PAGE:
Tuesday, March 21, 2006

"Now there are some who would like to rewrite history---revisionist historians is what I like to call them."

Josh Marshall points out a whopper. In the midst of a blistering exchange with a relentless Helen Thomas, we receive a lesson in "truthiness" from President Bush. (hat tip, Steven Colbert).

Basically, it seems that we went to war because President Bush didn't read any of the newspapers or watch any of the TV showing weapons inspectors on the ground in Iraq. Or, all of that video of them being forced to leave due to the fact that we were invading. Or the pleas to let them continue working.

Ridiculous:

I also saw a threat in Iraq. I was hoping to solve this problem diplomatically. That's why I went to the Security Council; that's why it was important to pass 1441, which was unanimously passed. And the world said, disarm, disclose, or face serious consequences ... and therefore, we worked with the world, we worked to make sure that Saddam Hussein heard the message of the world. And when he chose to deny inspectors, when he chose not to disclose, then I had the difficult decision to make to remove him. And we did, and the world is safer for it.

As Josh notes:
Of course, that's not what happened. We were there. We remember. It wasn't a century ago. We got the resolution passed. Saddam called our bluff and allowed the inspectors in. President Bush pressed ahead with the invasion.

Indeed, there is a historical record, available on "the internets" (hat tip, Bush):
• U.N. personnel, including about 60 weapons inspectors, 75 support staff and nearly 200 humanitarian workers, began leaving Iraq early Tuesday.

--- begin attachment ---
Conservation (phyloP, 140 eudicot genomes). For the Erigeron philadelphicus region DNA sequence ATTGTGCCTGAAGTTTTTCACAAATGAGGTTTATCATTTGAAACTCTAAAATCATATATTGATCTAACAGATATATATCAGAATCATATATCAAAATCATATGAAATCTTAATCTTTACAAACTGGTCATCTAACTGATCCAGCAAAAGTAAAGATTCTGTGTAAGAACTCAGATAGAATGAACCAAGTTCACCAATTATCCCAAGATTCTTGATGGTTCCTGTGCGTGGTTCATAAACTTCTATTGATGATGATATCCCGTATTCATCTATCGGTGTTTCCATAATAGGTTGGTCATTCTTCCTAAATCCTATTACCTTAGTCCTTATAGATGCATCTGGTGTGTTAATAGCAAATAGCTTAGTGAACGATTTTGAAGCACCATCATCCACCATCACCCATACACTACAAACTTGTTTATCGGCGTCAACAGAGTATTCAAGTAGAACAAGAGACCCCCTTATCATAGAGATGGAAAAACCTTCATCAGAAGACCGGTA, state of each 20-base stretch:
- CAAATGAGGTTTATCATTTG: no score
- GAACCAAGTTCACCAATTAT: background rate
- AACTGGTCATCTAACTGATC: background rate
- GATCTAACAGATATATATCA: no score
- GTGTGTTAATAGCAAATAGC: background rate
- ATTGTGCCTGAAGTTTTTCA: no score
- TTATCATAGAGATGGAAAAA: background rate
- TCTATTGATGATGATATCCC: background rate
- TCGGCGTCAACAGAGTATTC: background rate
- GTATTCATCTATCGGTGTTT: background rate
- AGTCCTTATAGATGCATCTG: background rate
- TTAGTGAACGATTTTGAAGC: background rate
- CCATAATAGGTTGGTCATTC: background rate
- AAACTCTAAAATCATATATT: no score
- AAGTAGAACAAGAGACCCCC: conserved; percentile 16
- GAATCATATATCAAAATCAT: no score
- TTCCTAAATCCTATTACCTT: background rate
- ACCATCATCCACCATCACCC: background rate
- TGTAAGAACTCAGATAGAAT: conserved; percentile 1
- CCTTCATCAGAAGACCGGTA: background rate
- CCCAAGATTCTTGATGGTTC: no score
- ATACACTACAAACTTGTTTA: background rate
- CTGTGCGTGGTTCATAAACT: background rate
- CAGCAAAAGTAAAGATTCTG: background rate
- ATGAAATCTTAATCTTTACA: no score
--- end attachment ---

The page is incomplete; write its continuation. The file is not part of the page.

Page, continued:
. . .

• An Arab League ambassador said, "It's a very grave day. This is the day that international law has been shoveled away. War will not solve this problem. Unfortunately those who are going to war will find it will be very difficult to get out of it."

• U.N. Security Council members France, Russia, China and Germany are among the nations that insist Iraq can be disarmed peacefully. French Foreign Minister Dominique de Villepin, speaking to Europe 1 radio, said: "One country can win a war, but it takes more than one country to win peace." (Full story) Russian President Vladimir Putin said a possible war in Iraq would be "a mistake fraught with the gravest consequences which may result in casualties and destabilize the international situation in general." Li Zhaoxing, the Chinese foreign minister, said, "We appeal for a political settlement to the Iraq question within the framework of the United Nations and urge all efforts to avoid war."

• U.N. Secretary-General Kofi Annan reiterated his stance that, should military action occur in the region without the blessing of the world body, "its legitimacy would be questioned."

• The 15-member U.N. Security Council met Monday behind closed doors, after which council President Mamady Traore said members decided to return Wednesday morning to discuss the weapons inspectors' work program, even though they are being withdrawn from Iraq.

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